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Just in case you are wondering why you are about to be inundated with threads, ropes, combs and fishnets for terms let me explain that my family has a long line of sea captains and fishermen (I'm neither but I am starting to build custom classic wooden boats as a hobby/business for the enjoyment/challenge/frustration of doing it).

Ahh...can't be this easy. Well a few things to watch will keep us on track.

Combs and Fishnets
When a rope unravels it either unravels in a nice uniform of threads and we simply take a comb and comb the threads out to keep the threads from tangling so that we can put them back into a rope. By doing this our rope naturally keeps going and isn't a tangled mess.

On the other hand if the rope unravels and the threads get tangled we start to get a fishnet of threads and these spell chaos as we can't untangle them with a comb and our rope usually has to be cut.

So, if we have a nice "combed" effect we can stay in our trade and if we start to see a "fishnet" we better get out of the trade. See chart below.

Now astute traders as we all are we can see that entering after a "peak" is going to get us some pips and waiting too long is not. So watch for those "peaks" and best if you get in on the first peak, not the second one.
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Spudfyre Jul 5, 2007 8:13pm | Post# 5

Template
 
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As requested here is a template for MT4.
threads.tpl

Spudfyre Jul 5, 2007 8:32pm | Post# 6

Nothing Is Perfect
 
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Remember why this is a theory...that dreaded 30% I haven't figured out yet.

When we go from comb threads to a new rope usually something is going to happen. That usual thing is a price reversal. So don't wait for a peak if you see a new rope...trade when all (all) the stochastics converge.

Sometimes we just can't have a reason for a change in direction like on this chart. Having said that, if we stuck with the trade until the fishnet occurred we wouldn't have lost much if anything.

Like I said, this starts to take some thinking and studying and paying attention to all those threads. It gets way way way more interesting but I think for now I'll leave you with this to mull over for a while, it is a good start.
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Spudfyre Jul 6, 2007 9:28am | Post# 7

Examining Thread Indications
 
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Below is a 1H chart with multiple thread patterns. Each area is explained in detail.

1. Notice how as the stochastics reach a peak and turn all the other stochastics start to converge and when they hit this convergence they simply are wrapped into the rope. I call this a "clam shell". That is because we almost always have combed stochastics prior to this phenomenon happening and it looks like a piece of clam shell.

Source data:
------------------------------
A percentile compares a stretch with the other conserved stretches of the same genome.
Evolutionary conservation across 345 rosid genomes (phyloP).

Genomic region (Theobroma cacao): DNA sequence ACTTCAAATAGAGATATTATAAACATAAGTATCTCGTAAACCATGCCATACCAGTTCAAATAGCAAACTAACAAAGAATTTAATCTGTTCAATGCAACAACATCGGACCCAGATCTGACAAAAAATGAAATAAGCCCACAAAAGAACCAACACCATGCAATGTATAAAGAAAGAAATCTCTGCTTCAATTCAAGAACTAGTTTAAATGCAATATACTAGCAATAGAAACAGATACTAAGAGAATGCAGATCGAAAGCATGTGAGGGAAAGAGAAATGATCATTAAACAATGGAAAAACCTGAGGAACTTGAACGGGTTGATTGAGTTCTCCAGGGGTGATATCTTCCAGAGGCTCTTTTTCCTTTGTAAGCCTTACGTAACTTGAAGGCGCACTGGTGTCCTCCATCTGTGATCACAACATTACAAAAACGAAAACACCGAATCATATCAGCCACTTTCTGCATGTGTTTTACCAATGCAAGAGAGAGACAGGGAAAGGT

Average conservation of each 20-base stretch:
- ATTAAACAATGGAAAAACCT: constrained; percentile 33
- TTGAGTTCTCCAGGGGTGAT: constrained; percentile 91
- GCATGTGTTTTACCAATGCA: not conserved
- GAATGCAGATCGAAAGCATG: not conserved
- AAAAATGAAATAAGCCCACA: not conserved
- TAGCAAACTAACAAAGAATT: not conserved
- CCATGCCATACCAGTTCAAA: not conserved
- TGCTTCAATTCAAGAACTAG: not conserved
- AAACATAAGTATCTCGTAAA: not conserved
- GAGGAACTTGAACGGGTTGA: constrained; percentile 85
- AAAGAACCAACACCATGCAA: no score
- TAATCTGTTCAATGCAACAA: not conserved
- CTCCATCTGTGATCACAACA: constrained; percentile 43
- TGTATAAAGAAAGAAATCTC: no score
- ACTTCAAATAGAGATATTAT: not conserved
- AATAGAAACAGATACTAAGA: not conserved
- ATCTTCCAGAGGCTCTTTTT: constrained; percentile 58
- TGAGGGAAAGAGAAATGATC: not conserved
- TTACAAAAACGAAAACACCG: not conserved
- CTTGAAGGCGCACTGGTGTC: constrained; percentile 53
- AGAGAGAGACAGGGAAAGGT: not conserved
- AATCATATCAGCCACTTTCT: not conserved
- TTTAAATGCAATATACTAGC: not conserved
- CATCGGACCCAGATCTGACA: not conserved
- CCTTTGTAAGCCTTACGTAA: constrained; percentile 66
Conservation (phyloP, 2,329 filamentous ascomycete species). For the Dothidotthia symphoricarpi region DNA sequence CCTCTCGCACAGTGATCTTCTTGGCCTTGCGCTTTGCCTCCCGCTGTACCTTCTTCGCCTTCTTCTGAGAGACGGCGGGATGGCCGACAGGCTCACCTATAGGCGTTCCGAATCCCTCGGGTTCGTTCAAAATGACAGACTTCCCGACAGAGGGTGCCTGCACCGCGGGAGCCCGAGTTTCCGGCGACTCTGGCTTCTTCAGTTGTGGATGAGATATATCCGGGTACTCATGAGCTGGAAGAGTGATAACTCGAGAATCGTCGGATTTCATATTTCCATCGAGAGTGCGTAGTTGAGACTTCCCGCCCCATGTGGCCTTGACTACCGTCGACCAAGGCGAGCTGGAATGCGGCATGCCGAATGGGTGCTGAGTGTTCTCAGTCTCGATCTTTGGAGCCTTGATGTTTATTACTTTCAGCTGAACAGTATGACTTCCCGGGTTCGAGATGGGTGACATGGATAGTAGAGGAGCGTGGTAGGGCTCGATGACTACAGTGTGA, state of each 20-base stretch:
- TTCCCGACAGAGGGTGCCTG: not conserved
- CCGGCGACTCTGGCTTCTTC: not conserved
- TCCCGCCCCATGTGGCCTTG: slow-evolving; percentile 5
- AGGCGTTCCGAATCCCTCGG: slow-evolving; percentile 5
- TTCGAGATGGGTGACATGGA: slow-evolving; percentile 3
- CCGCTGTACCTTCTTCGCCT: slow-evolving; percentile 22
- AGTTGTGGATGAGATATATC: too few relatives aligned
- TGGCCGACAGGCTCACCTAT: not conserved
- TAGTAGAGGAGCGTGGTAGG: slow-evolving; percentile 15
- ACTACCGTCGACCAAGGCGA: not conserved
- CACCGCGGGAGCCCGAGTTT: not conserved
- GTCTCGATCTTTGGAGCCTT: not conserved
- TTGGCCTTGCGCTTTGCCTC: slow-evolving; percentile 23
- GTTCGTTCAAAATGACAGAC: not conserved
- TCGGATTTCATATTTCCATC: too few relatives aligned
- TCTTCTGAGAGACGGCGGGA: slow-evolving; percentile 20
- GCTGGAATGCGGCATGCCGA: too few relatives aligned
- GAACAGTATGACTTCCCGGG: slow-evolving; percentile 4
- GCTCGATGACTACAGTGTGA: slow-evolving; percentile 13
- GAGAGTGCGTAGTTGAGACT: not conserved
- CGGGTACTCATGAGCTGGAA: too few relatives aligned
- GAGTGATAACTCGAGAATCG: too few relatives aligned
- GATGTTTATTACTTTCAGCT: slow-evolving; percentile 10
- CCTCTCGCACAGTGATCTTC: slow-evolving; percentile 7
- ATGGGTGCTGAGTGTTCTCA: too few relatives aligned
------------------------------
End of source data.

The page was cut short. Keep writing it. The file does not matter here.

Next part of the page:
2. From "1" the consolidation into a rope is quick and then the threads are combed again. Now the big problem with this trade is that we had a large upward spike right after the rope formed. However, if we followed the theory and stayed in the trade we would have been alright to the end. This illustrates the importance of following a trade to the end as use the stochastic patterns as your guide. If we are studying the stochastics we should be thinking of an entry right after the peak and price spike. We have a nicely combed stochastic after the peak to follow down.

3. We can see the clam shell pattern better here. Notice how all the stochastics hit the rope and converge. Look closely and see that each successive higher stochastic is converging into the upward move of the lesser time frame stochastics.

4. Here is where the theory may seem to be in trouble but again if we follow the rules of the theory and stick in the trade because the stochastics remained combed then we should come out ahead at the end or at least break-even.

5. This is the end. It is a fishnet and first sign of the fishnet we should be seriously thinking of getting out. If we have entered our trade too early from "1" and too late from "4" and stayed until the fishnet showed, we would have had very little in losses. If we were trying to catch some fixed TP, we probably made it if we kept it between 5-20 pips. The reality is that not every trade is going to gain us pips so we want to make sure that our losses are small. This is the strength of this theory, losses are small if we follow the rules of the theory. Small losses 30% of the time and 70% wins will make us a nice pile of pips.

6. Is the end of the fishnet. Notice that the lesser time frame stochastics have all converged and cannot even be seen. This is a good early entry opportunity.

7. The conservative approach is wait for the rope and here is where we definitely enter the short trade. Keep in mind that we still want to keep the 80/20 rules in use especially for ropes. Albeit we are not necessarily looking for the entire rope to follow the 80/20 rules but when we see a picture like "6" and "7" we know we can probably follow this into an over sold position if the pattern holds together and does not clam shell or fishnet on us.